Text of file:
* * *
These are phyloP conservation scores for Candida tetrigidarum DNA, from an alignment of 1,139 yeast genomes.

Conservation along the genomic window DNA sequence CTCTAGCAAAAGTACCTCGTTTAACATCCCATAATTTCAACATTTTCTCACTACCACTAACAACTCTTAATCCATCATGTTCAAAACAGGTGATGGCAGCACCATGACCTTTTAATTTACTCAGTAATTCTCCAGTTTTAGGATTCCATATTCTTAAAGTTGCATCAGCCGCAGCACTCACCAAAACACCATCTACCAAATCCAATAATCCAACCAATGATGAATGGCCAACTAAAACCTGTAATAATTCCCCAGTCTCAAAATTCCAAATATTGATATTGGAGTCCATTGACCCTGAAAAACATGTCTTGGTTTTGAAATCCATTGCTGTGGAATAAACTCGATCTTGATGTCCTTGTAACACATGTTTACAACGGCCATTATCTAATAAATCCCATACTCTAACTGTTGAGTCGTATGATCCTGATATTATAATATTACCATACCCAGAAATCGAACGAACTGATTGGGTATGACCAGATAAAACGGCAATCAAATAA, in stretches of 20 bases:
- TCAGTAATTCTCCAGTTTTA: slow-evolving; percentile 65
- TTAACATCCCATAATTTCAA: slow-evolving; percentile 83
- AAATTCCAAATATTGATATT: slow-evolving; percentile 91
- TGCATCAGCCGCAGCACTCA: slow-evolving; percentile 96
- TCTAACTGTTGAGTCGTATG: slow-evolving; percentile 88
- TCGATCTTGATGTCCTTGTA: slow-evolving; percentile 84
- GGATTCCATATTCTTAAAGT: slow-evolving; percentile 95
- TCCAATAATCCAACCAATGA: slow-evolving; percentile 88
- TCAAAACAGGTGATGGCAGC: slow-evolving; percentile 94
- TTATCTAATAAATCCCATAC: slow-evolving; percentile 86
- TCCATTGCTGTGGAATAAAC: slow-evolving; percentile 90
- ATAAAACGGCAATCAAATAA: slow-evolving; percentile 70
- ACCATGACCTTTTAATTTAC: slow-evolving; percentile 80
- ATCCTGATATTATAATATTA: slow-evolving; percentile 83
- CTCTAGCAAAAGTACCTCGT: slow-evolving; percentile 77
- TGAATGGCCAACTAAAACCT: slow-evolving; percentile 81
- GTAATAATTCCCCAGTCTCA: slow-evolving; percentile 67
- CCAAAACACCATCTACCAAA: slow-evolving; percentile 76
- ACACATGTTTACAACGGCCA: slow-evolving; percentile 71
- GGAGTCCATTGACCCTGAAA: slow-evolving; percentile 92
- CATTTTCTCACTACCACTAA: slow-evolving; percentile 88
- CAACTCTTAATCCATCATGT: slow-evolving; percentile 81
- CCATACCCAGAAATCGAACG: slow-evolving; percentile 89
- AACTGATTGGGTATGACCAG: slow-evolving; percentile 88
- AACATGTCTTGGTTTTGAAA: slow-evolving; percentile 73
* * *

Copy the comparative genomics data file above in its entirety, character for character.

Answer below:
These are phyloP conservation scores for Candida tetrigidarum DNA, from an alignment of 1,139 yeast genomes.

Conservation along the genomic window DNA sequence CTCTAGCAAAAGTACCTCGTTTAACATCCCATAATTTCAACATTTTCTCACTACCACTAACAACTCTTAATCCATCATGTTCAAAACAGGTGATGGCAGCACCATGACCTTTTAATTTACTCAGTAATTCTCCAGTTTTAGGATTCCATATTCTTAAAGTTGCATCAGCCGCAGCACTCACCAAAACACCATCTACCAAATCCAATAATCCAACCAATGATGAATGGCCAACTAAAACCTGTAATAATTCCCCAGTCTCAAAATTCCAAATATTGATATTGGAGTCCATTGACCCTGAAAAACATGTCTTGGTTTTGAAATCCATTGCTGTGGAATAAACTCGATCTTGATGTCCTTGTAACACATGTTTACAACGGCCATTATCTAATAAATCCCATACTCTAACTGTTGAGTCGTATGATCCTGATATTATAATATTACCATACCCAGAAATCGAACGAACTGATTGGGTATGACCAGATAAAACGGCAATCAAATAA, in stretches of 20 bases:
- TCAGTAATTCTCCAGTTTTA: slow-evolving; percentile 65
- TTAACATCCCATAATTTCAA: slow-evolving; percentile 83
- AAATTCCAAATATTGATATT: slow-evolving; percentile 91
- TGCATCAGCCGCAGCACTCA: slow-evolving; percentile 96
- TCTAACTGTTGAGTCGTATG: slow-evolving; percentile 88
- TCGATCTTGATGTCCTTGTA: slow-evolving; percentile 84
- GGATTCCATATTCTTAAAGT: slow-evolving; percentile 95
- TCCAATAATCCAACCAATGA: slow-evolving; percentile 88
- TCAAAACAGGTGATGGCAGC: slow-evolving; percentile 94
- TTATCTAATAAATCCCATAC: slow-evolving; percentile 86
- TCCATTGCTGTGGAATAAAC: slow-evolving; percentile 90
- ATAAAACGGCAATCAAATAA: slow-evolving; percentile 70
- ACCATGACCTTTTAATTTAC: slow-evolving; percentile 80
- ATCCTGATATTATAATATTA: slow-evolving; percentile 83
- CTCTAGCAAAAGTACCTCGT: slow-evolving; percentile 77
- TGAATGGCCAACTAAAACCT: slow-evolving; percentile 81
- GTAATAATTCCCCAGTCTCA: slow-evolving; percentile 67
- CCAAAACACCATCTACCAAA: slow-evolving; percentile 76
- ACACATGTTTACAACGGCCA: slow-evolving; percentile 71
- GGAGTCCATTGACCCTGAAA: slow-evolving; percentile 92
- CATTTTCTCACTACCACTAA: slow-evolving; percentile 88
- CAACTCTTAATCCATCATGT: slow-evolving; percentile 81
- CCATACCCAGAAATCGAACG: slow-evolving; percentile 89
- AACTGATTGGGTATGACCAG: slow-evolving; percentile 88
- AACATGTCTTGGTTTTGAAA: slow-evolving; percentile 73